The Quaternary Takidani Granodiorite (Japan Alps) is analogous to the type of deep-seated (3-5 km deep) intrusive-hosted fracture network system that might support (supercritical) hot dry/wet rock (HDR/HWR) energy extraction. The I-type Takidani Granodiorite comprises: Porphyritic granodiorite, porphyritic granite, biotitehornblende granodiorite, hornblende-biotite granodiorite, biotite-hornblende granite and biotite granite facies; the intrusion has a reverse chemical zonation, characterized by > 70 wt% SiO2 at its inferred margin and < 67 wt% SiO2 at the core. Fluid inclusion evidence indicates that fractured Takidani Granodiorite at one time hosted a liquiddominated, convective hydrothermal system, with <380°C, low-salinity reservoir fluids at hydrostatic (mesothermal) pressure conditions. 'Healed' microfractures also trapped > 600°C, hypersaline (∼35 wt% NaCleq) fluids of magmatic origin, with inferred minimum pressures of formation being ∼600-750 bar, which corresponds to fluid entrapment at ∼2.4-3.0 km depth. Al-in-hornblende geobarometry indicates that hornblende crystallization occurred at about 1.45 Ma (7.7-9.4 km depth) in the (marginal) eastern Takidani Granodiorite, but later (at ∼1.25 Ma) and shallower (∼6.5-7.0 km) near the core of the intrusion. The average rate of uplift across the Takidani Granodiorite from the time of hornblende crystallization has been 5.1-5.9 mm/yr (although uplift was about 7.5 mm/yr prior to ∼1.2 Ma), which is faster than average uplift rates in the Japan Alps (∼3 mm/yr during the last 2 million years). A temperature-depth-time window, when the Takidani Granodiorite had potential to host an HDR system, would have been when the internal temperature of the intrusive was cooling from 500°C to ∼400°C. Taking into account the initial (7.5 mm/yr) rate of uplift and effects of erosion, an optimal temperature-time-depth window is proposed: For 500°C at 1.54-1.57 Ma and ∼5.2±0.9 km (drilling) depth; and 400°C at 1.36-1.38 Ma and V3.3E0.8 km (drilling) depth, which is within the capabilities of modern drilling technologies, and similar to measured temperature-depth profiles in other active hydrothermal systems (e.g. at Kakkonda, Japan).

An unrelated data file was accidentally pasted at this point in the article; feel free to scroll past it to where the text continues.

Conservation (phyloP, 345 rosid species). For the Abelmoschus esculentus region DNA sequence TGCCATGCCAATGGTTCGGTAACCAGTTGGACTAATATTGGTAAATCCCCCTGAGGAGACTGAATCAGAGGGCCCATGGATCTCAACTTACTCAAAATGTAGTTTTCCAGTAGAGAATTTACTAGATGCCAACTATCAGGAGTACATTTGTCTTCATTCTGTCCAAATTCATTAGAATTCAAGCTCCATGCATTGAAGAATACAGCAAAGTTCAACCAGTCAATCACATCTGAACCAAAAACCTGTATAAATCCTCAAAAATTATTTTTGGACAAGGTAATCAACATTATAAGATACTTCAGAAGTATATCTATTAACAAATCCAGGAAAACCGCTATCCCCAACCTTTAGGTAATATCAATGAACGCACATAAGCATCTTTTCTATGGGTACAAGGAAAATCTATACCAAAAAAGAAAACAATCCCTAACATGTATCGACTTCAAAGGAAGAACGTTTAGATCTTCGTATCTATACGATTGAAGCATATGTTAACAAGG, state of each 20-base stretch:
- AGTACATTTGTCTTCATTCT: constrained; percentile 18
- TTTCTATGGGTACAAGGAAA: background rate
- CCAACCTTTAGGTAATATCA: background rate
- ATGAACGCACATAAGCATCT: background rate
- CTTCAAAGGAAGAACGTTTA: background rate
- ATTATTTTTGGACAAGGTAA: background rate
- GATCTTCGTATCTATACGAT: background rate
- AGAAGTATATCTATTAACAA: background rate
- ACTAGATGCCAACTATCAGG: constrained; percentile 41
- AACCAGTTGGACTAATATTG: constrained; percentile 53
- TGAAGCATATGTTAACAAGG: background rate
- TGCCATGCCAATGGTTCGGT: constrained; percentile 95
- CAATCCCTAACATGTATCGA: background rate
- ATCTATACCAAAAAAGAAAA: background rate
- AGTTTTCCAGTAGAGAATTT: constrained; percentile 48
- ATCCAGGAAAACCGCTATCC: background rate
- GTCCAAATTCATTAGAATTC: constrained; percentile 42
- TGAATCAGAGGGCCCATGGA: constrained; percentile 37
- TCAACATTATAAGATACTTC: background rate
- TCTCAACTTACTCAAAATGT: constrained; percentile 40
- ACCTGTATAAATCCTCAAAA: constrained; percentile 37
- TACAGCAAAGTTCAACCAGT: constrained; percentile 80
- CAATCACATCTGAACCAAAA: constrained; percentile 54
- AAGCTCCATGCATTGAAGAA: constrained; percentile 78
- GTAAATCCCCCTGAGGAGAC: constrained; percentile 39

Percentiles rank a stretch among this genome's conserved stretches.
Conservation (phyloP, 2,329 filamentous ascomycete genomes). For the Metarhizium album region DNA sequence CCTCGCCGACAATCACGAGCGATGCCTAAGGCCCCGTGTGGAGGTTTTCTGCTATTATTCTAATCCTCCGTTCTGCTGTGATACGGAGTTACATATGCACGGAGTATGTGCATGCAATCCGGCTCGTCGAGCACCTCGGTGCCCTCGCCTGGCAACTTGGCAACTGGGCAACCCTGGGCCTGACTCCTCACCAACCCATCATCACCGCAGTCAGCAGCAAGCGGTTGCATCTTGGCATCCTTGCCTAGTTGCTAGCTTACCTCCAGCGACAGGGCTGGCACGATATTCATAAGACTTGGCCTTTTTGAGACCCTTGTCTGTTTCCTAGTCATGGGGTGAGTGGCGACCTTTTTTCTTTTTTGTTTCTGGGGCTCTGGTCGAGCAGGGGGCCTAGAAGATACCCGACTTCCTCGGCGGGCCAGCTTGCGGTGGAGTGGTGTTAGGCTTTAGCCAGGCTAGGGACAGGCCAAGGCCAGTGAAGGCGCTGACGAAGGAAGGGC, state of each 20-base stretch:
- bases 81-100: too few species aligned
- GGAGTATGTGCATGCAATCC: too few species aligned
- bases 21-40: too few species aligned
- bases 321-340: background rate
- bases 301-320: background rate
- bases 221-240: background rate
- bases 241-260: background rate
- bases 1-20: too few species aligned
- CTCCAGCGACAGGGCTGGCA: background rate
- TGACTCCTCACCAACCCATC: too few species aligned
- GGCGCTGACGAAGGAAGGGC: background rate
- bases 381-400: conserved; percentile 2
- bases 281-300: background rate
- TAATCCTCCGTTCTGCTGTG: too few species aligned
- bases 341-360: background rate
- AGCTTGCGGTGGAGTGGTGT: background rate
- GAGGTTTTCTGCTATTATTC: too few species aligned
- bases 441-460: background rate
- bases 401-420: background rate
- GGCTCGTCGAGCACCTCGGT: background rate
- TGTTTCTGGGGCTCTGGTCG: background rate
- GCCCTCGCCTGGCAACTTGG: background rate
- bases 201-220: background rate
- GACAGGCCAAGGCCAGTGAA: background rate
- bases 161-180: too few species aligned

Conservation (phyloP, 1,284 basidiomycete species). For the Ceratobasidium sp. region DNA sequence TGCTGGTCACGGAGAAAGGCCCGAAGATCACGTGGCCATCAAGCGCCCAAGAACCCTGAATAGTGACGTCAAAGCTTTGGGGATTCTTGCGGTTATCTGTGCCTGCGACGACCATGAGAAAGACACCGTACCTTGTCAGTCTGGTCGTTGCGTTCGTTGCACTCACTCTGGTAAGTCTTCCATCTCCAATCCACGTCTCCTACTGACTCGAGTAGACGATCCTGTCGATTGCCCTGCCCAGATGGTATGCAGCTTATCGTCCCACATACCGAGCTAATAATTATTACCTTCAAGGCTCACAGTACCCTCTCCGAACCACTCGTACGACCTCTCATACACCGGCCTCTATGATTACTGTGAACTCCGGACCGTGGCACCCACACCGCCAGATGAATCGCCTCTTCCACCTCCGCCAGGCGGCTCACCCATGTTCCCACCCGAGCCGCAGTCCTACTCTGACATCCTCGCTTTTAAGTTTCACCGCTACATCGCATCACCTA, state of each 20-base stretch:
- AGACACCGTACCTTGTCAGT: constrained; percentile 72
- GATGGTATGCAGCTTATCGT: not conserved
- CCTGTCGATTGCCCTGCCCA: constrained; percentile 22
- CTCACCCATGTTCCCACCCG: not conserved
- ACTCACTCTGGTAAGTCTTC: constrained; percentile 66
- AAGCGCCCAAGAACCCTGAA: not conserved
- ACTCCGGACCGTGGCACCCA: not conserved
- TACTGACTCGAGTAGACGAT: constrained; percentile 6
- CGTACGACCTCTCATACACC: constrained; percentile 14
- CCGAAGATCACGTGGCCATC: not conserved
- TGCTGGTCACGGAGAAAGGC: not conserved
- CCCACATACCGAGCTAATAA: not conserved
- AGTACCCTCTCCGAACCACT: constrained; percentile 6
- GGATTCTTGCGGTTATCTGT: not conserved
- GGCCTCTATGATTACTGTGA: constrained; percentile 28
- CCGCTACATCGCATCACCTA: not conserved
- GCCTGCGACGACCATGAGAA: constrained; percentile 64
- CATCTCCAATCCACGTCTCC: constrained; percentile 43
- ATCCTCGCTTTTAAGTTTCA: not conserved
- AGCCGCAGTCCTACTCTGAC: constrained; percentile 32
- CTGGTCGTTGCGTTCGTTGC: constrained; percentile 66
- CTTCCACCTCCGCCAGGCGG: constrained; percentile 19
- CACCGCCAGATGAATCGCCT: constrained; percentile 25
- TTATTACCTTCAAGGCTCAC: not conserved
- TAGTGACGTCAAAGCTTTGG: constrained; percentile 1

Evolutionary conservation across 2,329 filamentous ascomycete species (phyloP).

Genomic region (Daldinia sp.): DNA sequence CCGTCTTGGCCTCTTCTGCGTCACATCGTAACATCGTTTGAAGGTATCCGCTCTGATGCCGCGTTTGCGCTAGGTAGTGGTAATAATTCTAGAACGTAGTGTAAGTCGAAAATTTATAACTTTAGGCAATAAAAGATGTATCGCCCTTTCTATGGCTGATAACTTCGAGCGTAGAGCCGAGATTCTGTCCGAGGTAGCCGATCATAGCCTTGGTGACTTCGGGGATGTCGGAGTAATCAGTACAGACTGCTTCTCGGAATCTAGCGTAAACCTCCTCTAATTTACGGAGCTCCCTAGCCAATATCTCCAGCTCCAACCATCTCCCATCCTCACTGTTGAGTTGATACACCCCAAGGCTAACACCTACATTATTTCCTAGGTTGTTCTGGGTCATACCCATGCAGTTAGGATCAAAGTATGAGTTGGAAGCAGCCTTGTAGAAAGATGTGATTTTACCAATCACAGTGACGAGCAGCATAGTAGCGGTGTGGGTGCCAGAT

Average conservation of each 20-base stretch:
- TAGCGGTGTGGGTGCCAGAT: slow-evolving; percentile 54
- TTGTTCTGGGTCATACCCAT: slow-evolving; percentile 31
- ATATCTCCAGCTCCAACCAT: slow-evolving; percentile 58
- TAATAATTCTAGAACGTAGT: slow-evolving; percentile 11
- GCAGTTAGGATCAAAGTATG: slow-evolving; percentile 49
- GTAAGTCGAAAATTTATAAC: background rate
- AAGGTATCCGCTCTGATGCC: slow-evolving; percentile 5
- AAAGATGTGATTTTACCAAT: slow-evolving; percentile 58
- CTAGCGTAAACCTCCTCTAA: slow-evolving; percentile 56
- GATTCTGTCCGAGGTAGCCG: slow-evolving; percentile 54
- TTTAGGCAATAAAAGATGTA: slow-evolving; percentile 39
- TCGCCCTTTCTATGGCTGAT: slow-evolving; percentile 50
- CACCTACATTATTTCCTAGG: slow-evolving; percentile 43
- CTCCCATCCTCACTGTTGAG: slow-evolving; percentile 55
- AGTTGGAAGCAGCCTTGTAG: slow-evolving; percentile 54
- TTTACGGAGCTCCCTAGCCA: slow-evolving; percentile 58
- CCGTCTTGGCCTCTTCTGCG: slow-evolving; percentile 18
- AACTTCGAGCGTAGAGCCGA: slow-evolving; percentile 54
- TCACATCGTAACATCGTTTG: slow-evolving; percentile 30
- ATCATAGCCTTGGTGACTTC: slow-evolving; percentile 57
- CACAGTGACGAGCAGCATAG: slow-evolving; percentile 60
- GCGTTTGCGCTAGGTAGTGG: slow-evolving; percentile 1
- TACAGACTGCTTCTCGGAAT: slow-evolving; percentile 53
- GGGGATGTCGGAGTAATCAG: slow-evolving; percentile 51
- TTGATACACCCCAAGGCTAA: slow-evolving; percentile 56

- Al-in-hornblende geobarometry
- Deep-Seated Geothermal Reservoir (DSGR)
- Fluid inclusion microthermometry
- Takidani Granodiorite
- Uplift history
ASJC Scopus subject areas
- Geochemistry and Petrology